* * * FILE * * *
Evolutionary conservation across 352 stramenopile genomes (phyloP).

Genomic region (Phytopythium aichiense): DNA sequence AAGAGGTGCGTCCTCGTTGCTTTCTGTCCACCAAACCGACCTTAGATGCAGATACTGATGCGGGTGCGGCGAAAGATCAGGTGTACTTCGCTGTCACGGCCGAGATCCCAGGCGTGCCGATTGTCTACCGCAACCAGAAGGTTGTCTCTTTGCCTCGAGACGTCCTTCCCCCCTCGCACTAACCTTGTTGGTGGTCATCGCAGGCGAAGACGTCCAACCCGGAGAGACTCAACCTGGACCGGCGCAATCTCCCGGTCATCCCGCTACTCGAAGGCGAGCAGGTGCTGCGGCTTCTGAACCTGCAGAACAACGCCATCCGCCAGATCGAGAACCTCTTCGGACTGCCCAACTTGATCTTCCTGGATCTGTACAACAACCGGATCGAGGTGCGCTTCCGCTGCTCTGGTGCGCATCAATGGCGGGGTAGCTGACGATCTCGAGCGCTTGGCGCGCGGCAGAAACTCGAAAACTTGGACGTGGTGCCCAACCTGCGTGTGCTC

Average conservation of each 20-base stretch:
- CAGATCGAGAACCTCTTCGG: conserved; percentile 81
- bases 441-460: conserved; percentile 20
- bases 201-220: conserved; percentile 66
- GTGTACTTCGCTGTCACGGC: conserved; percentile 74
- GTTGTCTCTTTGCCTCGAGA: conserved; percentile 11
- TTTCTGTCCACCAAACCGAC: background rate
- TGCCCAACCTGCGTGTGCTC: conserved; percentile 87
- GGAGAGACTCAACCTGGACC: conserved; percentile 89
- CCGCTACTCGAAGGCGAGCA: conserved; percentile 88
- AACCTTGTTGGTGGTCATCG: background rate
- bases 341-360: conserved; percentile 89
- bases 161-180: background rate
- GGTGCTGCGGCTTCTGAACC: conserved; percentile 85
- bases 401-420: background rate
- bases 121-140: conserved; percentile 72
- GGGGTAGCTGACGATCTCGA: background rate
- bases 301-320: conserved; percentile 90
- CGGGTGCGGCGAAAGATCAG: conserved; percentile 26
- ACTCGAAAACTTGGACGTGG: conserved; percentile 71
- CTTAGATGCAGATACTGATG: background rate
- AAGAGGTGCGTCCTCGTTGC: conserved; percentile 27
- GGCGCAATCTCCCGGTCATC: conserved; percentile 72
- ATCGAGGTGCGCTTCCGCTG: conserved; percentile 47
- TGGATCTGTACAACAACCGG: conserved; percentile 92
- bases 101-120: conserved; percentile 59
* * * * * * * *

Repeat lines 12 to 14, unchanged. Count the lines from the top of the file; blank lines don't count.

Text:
- CCGCTACTCGAAGGCGAGCA: conserved; percentile 88
- AACCTTGTTGGTGGTCATCG: background rate
- bases 341-360: conserved; percentile 89